NHL Concussion Litigation — The Boogaard Family Strikes First
It was just a matter of time before the NHL was facing a flock of lawsuits relating to concussions. As predicted, on Friday, the family of the late Derek Boogaard filed an explosive wrongful death lawsuit against the league alleging that the NHL failed in multiple respects.
Boogaard’s lawsuit, which was obtained by NFLConcussionLitigation.com, can be summed up in a few words: painkillers, alleged gross negligence, concussions, CTE, fighting and Toradol. A wicked combination that led to the demise of a powerful enforcer.
His lawsuit could be the impetus that forever bans fighting from the NHL, and all of hockey. His lawyers say as much, “This League needs to adapt and change so that a preventable tragedy like this never happens again.”
Although Boogaard’s case is unique, in that he was obviously overprescribed with drugs (i.e. 190 pills within a 16 day period), his lawsuit could open the floodgates to the start of the NHL Concussion Litigation.
In framing the allegations, Boogaard’s lawyer not only alleges that the NHL failed to warn Boogaard of the consequence of playing through concussions, but he also alleges the NHL failed to warn all NHL players.
Just like the NFL Concussion Litigation, other lawyers may start recruiting former NHL enforcers to take on the league. Only time will tell if this is the start of something much bigger, or if it is an isolated lawsuit limited to its tragic facts.
The initial roadmap of Boogaard’s lawsuit will follow the legal trajectory of the NFL Concussion Litigation.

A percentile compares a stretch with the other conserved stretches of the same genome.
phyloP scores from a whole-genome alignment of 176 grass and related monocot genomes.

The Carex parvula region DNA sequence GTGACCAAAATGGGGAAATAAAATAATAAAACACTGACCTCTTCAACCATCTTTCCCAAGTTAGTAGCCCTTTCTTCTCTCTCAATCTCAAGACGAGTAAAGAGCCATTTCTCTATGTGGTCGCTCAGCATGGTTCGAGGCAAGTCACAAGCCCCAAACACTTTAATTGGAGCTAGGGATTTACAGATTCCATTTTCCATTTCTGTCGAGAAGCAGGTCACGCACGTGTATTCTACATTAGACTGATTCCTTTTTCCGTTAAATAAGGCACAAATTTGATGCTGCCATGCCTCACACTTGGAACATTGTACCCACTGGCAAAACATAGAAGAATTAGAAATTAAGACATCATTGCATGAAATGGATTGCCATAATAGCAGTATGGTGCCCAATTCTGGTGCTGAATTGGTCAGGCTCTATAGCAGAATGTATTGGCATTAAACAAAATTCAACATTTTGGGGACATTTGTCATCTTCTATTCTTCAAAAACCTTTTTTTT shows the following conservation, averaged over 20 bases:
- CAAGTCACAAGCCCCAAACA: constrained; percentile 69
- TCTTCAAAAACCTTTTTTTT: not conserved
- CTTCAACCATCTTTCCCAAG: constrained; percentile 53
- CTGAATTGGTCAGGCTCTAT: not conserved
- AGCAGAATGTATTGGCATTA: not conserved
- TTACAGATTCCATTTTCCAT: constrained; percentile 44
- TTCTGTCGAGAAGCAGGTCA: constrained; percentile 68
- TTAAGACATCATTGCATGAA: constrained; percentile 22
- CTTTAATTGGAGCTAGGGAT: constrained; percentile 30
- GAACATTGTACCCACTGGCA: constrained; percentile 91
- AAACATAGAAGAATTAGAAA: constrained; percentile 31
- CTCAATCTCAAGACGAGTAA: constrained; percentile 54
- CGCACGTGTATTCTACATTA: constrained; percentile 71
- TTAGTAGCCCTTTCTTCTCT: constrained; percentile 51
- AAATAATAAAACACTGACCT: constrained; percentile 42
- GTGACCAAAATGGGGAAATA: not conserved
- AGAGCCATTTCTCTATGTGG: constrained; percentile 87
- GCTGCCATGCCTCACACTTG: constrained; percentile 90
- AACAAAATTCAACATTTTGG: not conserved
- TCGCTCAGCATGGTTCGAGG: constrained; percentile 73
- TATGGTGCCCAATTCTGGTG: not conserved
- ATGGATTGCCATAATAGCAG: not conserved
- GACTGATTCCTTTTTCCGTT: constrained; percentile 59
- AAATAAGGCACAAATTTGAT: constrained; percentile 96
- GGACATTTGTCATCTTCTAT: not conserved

First, the NHL will remove Boogaard’s lawsuit to federal court. Currently, his lawsuit is pending in Cook County, Illinois. Within 30 days the NHL will file a Notice of Removal and argue that the federal court has jurisdiction under Section 301 of the Labor Management Relations Act.
Boogaard’s lawsuit will then be removed to the federal district court in Chicago.
Second, Boogaard’s lawyer will file a Motion to Remand seeking to send the case back to Cook County.
Like the NFL, the NHL will argue that this is fundamentally a labor dispute that must be decided by an arbitrator pursuant to the grievance procedures in the CBA, as opposed to a future jury.
Third, the NHL will borrow a play out of the NFL’s playbook and argue that Boogaard’s lawsuit must be dismissed because the CBA and federal labor law preempt his claims.
Anticipating this argument, Boogaard’s lawyer asserts that the 2005 CBA “does not address the NHL’s duties to its players to monitor their general health.” In other words, like the former players in the NFL Concussion Litigation, a judge will not be required to interpret various provisions of the CBA.
Fourth, a federal judge in Chicago will be tasked with deciding whether Boogaard’s claims are preempted by the CBA, or if his case can return to Cook County for the discovery process and an eventual trial.
This will be a close call. Judge Brody’s soon-to-be-published decision may provide persuasive precedent to allow or disallow Boogaard’s lawsuit to remain in court.
Of course, the NHL will vigorously oppose any attempt at early discovery and will also forcefully seek to slam the courtroom door shut on Boogaard’s claims, and any future lawsuits by former NHL players.
If Boogaard’s lawyer defeats the NHL’s preemption argument, his case will eventually be teed up for trial to take place in Cook County in approximately 1.5-3 years.
If there ever were an ideal test case to determine whether the NHL had a duty to warn players about the long-term risks of concussions, Boogaard’s case certainly provides that avenue.
Though Boogaard’s family will face several legal hurdles, even if he gets past the preemption argument, his case could change hockey forever.
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